After Hollande’s victory at the polls, Germany’s foreign minister, Guido Westerwelle put a call through to him congratulating him and said that France and Germany will keep on cooperating closely in driving the European Union’s policies and be a stabilizing factor and a motor for the European Union.

At home, Hollande intend to review Sarkozy’s reforms on the retirement age. He plans to allow people to retire at 60 instead of Sarkozy’s 62. He has also decided to increase spending in some sectors and also wanted France to move away from its dependence on nuclear energy. He plans to legalize gay marriages and euthanasia.

To Sarkozy’s supporters, Hollande’s presidential proposals are misguided and will mean hell for France rather than good. According to Laetitia Barone, Hollande is now very dangerous to the economy of France and we called on the world to wait for France turning into Greece in months to come.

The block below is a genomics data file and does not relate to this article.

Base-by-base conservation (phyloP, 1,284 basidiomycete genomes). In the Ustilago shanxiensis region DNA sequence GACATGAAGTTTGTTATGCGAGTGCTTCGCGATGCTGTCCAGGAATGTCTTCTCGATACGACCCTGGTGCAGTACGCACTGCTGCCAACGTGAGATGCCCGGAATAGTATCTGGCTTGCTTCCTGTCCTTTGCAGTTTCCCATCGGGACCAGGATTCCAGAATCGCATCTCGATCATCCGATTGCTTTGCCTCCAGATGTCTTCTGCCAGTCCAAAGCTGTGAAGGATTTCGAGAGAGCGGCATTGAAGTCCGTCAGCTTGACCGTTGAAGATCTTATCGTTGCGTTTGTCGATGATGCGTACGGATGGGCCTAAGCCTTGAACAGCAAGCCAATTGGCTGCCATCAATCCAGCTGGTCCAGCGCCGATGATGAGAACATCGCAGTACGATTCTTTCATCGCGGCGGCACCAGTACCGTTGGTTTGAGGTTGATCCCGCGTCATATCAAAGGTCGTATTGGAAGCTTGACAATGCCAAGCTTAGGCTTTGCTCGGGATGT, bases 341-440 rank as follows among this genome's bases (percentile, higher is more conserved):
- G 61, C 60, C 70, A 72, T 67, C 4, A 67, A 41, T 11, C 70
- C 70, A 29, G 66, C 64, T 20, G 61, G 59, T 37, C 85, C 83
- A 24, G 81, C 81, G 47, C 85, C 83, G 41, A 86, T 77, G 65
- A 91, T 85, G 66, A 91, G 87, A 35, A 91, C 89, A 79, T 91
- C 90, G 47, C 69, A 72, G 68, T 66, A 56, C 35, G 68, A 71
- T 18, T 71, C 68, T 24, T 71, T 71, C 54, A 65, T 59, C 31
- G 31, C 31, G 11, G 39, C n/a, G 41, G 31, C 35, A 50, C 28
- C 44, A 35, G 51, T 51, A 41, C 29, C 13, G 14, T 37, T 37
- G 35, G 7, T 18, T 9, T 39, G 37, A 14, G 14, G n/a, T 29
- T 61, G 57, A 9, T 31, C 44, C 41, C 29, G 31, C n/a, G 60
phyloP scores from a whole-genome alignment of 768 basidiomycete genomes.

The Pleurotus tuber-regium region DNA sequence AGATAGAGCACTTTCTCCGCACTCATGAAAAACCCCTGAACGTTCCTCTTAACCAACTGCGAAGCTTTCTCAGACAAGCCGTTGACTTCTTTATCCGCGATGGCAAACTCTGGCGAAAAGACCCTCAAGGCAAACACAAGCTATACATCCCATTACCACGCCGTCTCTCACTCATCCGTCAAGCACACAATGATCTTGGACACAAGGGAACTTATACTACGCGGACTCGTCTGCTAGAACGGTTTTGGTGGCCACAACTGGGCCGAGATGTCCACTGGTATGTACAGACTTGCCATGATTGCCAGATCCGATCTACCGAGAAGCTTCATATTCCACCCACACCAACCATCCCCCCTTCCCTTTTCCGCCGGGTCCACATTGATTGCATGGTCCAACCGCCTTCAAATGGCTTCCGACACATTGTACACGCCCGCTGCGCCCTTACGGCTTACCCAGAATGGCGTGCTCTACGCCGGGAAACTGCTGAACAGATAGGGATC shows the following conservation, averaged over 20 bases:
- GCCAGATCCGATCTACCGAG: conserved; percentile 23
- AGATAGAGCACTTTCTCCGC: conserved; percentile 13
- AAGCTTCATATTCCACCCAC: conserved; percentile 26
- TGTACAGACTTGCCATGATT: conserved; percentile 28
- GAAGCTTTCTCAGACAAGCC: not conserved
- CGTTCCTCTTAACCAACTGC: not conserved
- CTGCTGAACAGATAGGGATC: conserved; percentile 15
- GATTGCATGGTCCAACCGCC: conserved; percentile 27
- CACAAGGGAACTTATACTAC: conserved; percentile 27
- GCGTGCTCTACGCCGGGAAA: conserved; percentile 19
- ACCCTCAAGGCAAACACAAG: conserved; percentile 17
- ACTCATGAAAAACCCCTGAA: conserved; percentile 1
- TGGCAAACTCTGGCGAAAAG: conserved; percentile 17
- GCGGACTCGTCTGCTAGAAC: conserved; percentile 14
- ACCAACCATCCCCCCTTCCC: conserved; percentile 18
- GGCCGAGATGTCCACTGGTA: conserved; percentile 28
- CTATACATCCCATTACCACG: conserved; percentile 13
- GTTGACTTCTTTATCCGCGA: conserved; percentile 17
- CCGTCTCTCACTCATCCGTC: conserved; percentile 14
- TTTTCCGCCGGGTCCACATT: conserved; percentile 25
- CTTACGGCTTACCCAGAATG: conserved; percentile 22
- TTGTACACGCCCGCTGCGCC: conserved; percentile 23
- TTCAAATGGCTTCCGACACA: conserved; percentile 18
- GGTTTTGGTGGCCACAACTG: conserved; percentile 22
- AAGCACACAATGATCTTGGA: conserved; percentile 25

During the campaign, Sarkozy had said that he will quit politics if he lost, but whether he is going to make good his promise will be determine in days to come. But for now in his speech, it is doubtful if he will. He has called on his supporters to count on him to defend his ideas, convictions.

At the Bastille, there were great celebrations by people of all ages and different ethnicities of Hollande’s victory. Among the happy crowd is a 60-year old Ghylaine Lambrecht who also celebrated the 1981 victory of Mitterrand at this same venue. In her speech, she said, “we had seen enough of Sarko in the past 10 years, referring to Sarkozy’s time as interior and finance minister and his five years as president. According to her it was an era of the rich getting rich and the poor poorer. Now France can look up to an open democratic France.

According to so many people at the Bastille interviewed, they agreed that Hollande may not be perfect but the people of France believed that it is time to give a chance to the left.

1 comment:

  1. "This election was so interesting to me. I read once Sarkozy described as a bold and unashamed virtuoso of political combat. This satire The Conquest tells it all: